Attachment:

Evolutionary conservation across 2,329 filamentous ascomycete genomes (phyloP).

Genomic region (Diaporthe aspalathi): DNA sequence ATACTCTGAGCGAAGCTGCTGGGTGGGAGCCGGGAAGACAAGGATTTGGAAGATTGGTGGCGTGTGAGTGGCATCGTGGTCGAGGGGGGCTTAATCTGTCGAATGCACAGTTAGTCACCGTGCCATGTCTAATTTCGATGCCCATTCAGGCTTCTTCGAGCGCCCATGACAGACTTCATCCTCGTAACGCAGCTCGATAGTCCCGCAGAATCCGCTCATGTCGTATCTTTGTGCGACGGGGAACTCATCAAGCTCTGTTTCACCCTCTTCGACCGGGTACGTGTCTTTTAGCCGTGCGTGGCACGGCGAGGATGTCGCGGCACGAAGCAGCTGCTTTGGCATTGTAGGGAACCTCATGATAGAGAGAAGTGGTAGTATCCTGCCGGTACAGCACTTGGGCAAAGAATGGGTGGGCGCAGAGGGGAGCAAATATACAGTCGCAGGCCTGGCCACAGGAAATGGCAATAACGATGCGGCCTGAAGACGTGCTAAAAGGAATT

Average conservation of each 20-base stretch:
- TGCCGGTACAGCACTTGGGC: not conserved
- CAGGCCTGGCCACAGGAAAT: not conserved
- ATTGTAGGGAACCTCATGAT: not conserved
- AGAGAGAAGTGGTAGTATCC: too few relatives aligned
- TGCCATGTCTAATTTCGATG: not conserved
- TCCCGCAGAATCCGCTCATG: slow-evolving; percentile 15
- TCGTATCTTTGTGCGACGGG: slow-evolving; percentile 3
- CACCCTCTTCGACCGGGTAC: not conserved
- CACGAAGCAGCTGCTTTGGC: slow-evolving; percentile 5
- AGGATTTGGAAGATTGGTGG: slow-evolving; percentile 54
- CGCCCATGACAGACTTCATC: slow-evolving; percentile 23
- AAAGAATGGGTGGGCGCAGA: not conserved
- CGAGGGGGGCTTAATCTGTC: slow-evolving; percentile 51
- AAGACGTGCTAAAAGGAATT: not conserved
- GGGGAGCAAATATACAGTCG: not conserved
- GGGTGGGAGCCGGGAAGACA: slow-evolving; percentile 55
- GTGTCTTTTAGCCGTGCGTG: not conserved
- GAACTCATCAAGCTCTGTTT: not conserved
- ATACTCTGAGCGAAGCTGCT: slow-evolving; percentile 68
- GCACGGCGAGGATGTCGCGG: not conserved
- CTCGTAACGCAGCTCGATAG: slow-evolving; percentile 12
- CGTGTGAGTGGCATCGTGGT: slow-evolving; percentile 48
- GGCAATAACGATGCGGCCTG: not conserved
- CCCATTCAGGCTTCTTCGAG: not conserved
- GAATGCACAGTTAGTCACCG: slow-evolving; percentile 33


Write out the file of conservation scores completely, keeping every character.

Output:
Evolutionary conservation across 2,329 filamentous ascomycete genomes (phyloP).

Genomic region (Diaporthe aspalathi): DNA sequence ATACTCTGAGCGAAGCTGCTGGGTGGGAGCCGGGAAGACAAGGATTTGGAAGATTGGTGGCGTGTGAGTGGCATCGTGGTCGAGGGGGGCTTAATCTGTCGAATGCACAGTTAGTCACCGTGCCATGTCTAATTTCGATGCCCATTCAGGCTTCTTCGAGCGCCCATGACAGACTTCATCCTCGTAACGCAGCTCGATAGTCCCGCAGAATCCGCTCATGTCGTATCTTTGTGCGACGGGGAACTCATCAAGCTCTGTTTCACCCTCTTCGACCGGGTACGTGTCTTTTAGCCGTGCGTGGCACGGCGAGGATGTCGCGGCACGAAGCAGCTGCTTTGGCATTGTAGGGAACCTCATGATAGAGAGAAGTGGTAGTATCCTGCCGGTACAGCACTTGGGCAAAGAATGGGTGGGCGCAGAGGGGAGCAAATATACAGTCGCAGGCCTGGCCACAGGAAATGGCAATAACGATGCGGCCTGAAGACGTGCTAAAAGGAATT

Average conservation of each 20-base stretch:
- TGCCGGTACAGCACTTGGGC: not conserved
- CAGGCCTGGCCACAGGAAAT: not conserved
- ATTGTAGGGAACCTCATGAT: not conserved
- AGAGAGAAGTGGTAGTATCC: too few relatives aligned
- TGCCATGTCTAATTTCGATG: not conserved
- TCCCGCAGAATCCGCTCATG: slow-evolving; percentile 15
- TCGTATCTTTGTGCGACGGG: slow-evolving; percentile 3
- CACCCTCTTCGACCGGGTAC: not conserved
- CACGAAGCAGCTGCTTTGGC: slow-evolving; percentile 5
- AGGATTTGGAAGATTGGTGG: slow-evolving; percentile 54
- CGCCCATGACAGACTTCATC: slow-evolving; percentile 23
- AAAGAATGGGTGGGCGCAGA: not conserved
- CGAGGGGGGCTTAATCTGTC: slow-evolving; percentile 51
- AAGACGTGCTAAAAGGAATT: not conserved
- GGGGAGCAAATATACAGTCG: not conserved
- GGGTGGGAGCCGGGAAGACA: slow-evolving; percentile 55
- GTGTCTTTTAGCCGTGCGTG: not conserved
- GAACTCATCAAGCTCTGTTT: not conserved
- ATACTCTGAGCGAAGCTGCT: slow-evolving; percentile 68
- GCACGGCGAGGATGTCGCGG: not conserved
- CTCGTAACGCAGCTCGATAG: slow-evolving; percentile 12
- CGTGTGAGTGGCATCGTGGT: slow-evolving; percentile 48
- GGCAATAACGATGCGGCCTG: not conserved
- CCCATTCAGGCTTCTTCGAG: not conserved
- GAATGCACAGTTAGTCACCG: slow-evolving; percentile 33